Although we might not know if a tree falling in the forest makes a sound, a new partnership is revealing that a tree growing in the forest does. And to Aspiration and American Friends of the Israel Philharmonic Orchestra, it’s music to the ears.
Last week Aspiration, a financial services company, and American Friends of the Israel Philharmonic Orchestra announced a new partnership to make the philharmonic the first major carbon-neutral orchestra by next year. For every Aspiration link Israel Phil supporters click on, the company will plant a tree, and for every account opened, Aspiration will donate an instrument to one of the Phil’s youth education programs.
“There’s no limit to the number of trees Aspiration is committed to planting throughout the partnership,” said Andrei Cherny, co-founder and CEO of Aspiration. “Our goal is to show people that their actions — even ones as small as a click — have the power to build a more sustainable world.”
As the Israel Philharmonic prepares to begin touring again in a post-COVID-19 world, American Friends expects that the clicks-for-trees initiative will offset the orchestra’s carbon emissions and send a message to the larger arts community about taking action for a better tomorrow.
“We’re inspired by our musicians’ and audiences’ responses to the pandemic,” said American Friends Executive Vice President and CEO Danielle Ames Spivak. “In the face of the unknown and the fearful, they celebrated the human spirit.That’s why we partnered with Aspiration — to affirm the beautiful resilience that people have the capacity to display.”
Aspiration recognizes that impactful cultural institutions like the Israel Philharmonic will play an integral role in spurring this communal climate action. As a leader in the “good economy” — empowering individuals and organizations to use Aspiration’s tools, which automatically invest in sustainable action — this campaign is right up Aspiration’s alley.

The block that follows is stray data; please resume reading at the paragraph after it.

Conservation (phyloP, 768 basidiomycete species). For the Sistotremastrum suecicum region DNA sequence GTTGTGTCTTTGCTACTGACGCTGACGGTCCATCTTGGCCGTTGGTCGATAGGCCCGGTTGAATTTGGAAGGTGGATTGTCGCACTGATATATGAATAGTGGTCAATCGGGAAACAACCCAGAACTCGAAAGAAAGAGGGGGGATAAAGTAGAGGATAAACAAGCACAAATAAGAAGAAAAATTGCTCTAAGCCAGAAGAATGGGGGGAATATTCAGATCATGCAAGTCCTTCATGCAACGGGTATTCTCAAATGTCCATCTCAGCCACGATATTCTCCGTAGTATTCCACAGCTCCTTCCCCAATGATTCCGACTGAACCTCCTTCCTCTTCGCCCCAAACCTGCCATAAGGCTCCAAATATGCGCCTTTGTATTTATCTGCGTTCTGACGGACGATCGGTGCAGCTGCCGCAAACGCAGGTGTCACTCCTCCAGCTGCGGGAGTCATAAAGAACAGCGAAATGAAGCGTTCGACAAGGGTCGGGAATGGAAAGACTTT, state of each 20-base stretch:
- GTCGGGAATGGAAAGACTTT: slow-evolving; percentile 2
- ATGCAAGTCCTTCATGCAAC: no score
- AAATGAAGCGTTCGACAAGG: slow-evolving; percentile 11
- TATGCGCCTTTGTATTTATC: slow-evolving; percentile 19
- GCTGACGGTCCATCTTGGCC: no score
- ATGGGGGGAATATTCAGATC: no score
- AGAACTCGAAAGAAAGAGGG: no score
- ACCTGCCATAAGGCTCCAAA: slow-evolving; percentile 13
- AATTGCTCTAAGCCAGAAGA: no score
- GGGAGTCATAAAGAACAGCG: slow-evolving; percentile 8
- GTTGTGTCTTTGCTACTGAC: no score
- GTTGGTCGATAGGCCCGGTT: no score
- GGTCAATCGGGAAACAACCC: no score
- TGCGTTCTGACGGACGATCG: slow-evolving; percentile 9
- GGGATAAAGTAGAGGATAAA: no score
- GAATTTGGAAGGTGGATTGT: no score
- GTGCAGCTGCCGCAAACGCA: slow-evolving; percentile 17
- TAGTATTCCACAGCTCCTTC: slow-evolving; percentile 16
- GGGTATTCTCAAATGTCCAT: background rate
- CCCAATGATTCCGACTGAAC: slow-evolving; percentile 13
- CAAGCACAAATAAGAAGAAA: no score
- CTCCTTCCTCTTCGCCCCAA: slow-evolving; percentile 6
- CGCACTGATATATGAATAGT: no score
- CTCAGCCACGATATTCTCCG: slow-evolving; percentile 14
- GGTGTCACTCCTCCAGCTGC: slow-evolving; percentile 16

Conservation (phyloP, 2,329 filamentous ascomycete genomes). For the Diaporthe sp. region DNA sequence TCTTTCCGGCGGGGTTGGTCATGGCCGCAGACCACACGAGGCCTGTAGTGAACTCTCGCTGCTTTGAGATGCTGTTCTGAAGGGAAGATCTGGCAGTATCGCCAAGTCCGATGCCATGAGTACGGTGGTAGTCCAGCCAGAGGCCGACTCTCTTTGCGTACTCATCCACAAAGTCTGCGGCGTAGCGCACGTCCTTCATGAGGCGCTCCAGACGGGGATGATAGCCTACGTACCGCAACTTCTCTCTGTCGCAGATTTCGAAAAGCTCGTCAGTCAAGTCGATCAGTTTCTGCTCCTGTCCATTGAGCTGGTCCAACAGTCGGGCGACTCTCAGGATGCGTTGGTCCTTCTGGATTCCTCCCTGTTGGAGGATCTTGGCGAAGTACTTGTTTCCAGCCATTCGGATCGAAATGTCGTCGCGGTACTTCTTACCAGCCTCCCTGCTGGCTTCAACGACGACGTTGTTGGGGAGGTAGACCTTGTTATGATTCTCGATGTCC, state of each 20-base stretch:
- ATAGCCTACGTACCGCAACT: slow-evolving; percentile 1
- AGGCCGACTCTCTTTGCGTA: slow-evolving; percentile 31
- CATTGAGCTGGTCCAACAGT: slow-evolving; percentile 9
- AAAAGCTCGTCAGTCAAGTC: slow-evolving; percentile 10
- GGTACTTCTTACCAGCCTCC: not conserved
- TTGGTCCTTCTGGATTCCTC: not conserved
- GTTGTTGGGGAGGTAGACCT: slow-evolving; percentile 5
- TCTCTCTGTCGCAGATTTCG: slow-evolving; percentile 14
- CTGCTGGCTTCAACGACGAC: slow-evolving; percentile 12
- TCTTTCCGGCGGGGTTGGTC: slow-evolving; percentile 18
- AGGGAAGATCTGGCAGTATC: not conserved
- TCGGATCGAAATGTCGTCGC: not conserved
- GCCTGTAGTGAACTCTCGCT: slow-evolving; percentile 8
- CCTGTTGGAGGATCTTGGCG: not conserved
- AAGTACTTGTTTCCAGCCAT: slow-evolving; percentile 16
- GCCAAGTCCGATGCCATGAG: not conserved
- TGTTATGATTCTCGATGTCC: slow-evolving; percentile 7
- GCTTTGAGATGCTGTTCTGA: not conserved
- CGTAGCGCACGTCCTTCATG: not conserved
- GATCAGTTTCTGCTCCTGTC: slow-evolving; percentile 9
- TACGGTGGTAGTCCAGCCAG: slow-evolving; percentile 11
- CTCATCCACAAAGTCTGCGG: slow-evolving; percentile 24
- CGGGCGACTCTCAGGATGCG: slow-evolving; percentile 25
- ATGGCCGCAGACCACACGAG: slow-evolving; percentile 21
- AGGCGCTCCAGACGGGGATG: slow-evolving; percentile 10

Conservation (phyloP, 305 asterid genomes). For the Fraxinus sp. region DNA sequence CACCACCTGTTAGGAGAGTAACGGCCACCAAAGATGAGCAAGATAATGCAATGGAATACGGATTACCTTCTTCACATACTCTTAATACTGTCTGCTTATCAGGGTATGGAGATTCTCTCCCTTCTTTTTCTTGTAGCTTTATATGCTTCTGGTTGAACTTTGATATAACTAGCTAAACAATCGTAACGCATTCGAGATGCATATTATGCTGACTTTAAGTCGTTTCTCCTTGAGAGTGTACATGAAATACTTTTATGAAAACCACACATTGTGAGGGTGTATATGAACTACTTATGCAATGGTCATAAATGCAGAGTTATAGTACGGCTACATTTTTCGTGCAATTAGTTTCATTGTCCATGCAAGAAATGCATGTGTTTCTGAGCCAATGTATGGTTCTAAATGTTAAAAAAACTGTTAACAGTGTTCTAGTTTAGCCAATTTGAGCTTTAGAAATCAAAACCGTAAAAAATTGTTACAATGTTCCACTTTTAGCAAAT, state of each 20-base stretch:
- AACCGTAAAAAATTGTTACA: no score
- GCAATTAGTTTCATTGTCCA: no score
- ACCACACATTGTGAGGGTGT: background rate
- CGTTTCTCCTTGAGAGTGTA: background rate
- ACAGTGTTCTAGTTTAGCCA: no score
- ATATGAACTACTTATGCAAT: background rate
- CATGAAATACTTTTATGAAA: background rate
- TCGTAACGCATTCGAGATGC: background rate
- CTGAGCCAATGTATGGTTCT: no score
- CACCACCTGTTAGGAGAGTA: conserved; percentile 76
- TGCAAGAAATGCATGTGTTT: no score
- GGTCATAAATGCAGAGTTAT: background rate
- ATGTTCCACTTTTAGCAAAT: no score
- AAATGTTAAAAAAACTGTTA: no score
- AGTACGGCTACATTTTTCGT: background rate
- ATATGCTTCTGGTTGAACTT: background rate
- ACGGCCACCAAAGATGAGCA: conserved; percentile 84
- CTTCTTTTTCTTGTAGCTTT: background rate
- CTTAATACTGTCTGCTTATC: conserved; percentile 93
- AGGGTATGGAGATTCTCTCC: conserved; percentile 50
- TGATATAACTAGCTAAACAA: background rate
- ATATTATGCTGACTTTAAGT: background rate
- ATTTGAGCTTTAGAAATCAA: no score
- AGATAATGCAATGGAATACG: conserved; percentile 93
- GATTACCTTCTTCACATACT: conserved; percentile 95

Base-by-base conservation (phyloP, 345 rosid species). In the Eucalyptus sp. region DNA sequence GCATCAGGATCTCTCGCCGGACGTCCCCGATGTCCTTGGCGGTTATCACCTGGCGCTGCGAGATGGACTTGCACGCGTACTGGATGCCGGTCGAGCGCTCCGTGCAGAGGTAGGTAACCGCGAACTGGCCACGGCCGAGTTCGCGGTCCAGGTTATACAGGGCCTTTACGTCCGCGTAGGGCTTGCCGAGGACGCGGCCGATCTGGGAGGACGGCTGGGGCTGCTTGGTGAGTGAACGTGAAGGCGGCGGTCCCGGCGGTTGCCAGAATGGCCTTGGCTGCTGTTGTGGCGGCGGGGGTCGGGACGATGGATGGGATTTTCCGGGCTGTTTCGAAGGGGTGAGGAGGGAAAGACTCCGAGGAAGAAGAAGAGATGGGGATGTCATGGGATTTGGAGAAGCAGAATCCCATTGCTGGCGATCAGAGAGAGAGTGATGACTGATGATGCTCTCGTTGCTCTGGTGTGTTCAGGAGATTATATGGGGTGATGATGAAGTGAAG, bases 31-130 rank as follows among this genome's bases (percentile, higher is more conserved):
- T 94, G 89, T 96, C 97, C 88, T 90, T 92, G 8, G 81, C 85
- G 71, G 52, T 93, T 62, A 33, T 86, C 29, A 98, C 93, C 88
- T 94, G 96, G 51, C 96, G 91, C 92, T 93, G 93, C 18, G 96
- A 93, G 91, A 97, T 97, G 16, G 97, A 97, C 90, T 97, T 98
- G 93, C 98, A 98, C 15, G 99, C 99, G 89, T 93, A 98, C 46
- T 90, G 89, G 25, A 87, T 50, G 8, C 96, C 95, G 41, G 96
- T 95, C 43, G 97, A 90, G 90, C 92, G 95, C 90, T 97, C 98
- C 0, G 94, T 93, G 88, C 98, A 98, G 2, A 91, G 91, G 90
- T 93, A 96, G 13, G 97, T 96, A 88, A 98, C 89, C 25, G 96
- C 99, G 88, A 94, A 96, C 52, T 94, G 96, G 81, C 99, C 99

Impactful cultural institutions like the Israel Philharmonic will play an integral role in spurring communal climate action.
Both Spivak and Cherny feel strongly that the partnership — and the young people who will be stewarding this change for years to come — are essential. That’s why the initiative includes donations to the Israel Philharmonic’s KeyNote program, which supports classical music education and community-building, and Sulamot, the orchestra’s initiative to bring music to Israeli children from disadvantaged socioeconomic backgrounds. These programs serve more than 23,000 children and teens each year through lessons and events that encourage openness, tolerance and mutual respect.
One such student is Elisabeth Gebramedhn. Elisabeth fell in love with the piano at a young age but grew up in extreme poverty. Through the support of KeyNote’s programs, she had a piano to practice on and access to lessons. She has taken part in prestigious musical summer programs and performed solo in Tel Aviv’s Charles Bronfman Performing Arts Center. Now she’s a student at Jerusalem Academy of Music.
The arts sector has only just begun its conversation around climate change. Aspiration hopes that the partnership could position the Israel Philharmonic as a leader in transformative change across the arts community. When listeners have the chance to hear the Israel Philharmonic again in person, it will sound that much sweeter.
Benjamin Raziel is an Israeli journalist and novelist based in Tel Aviv.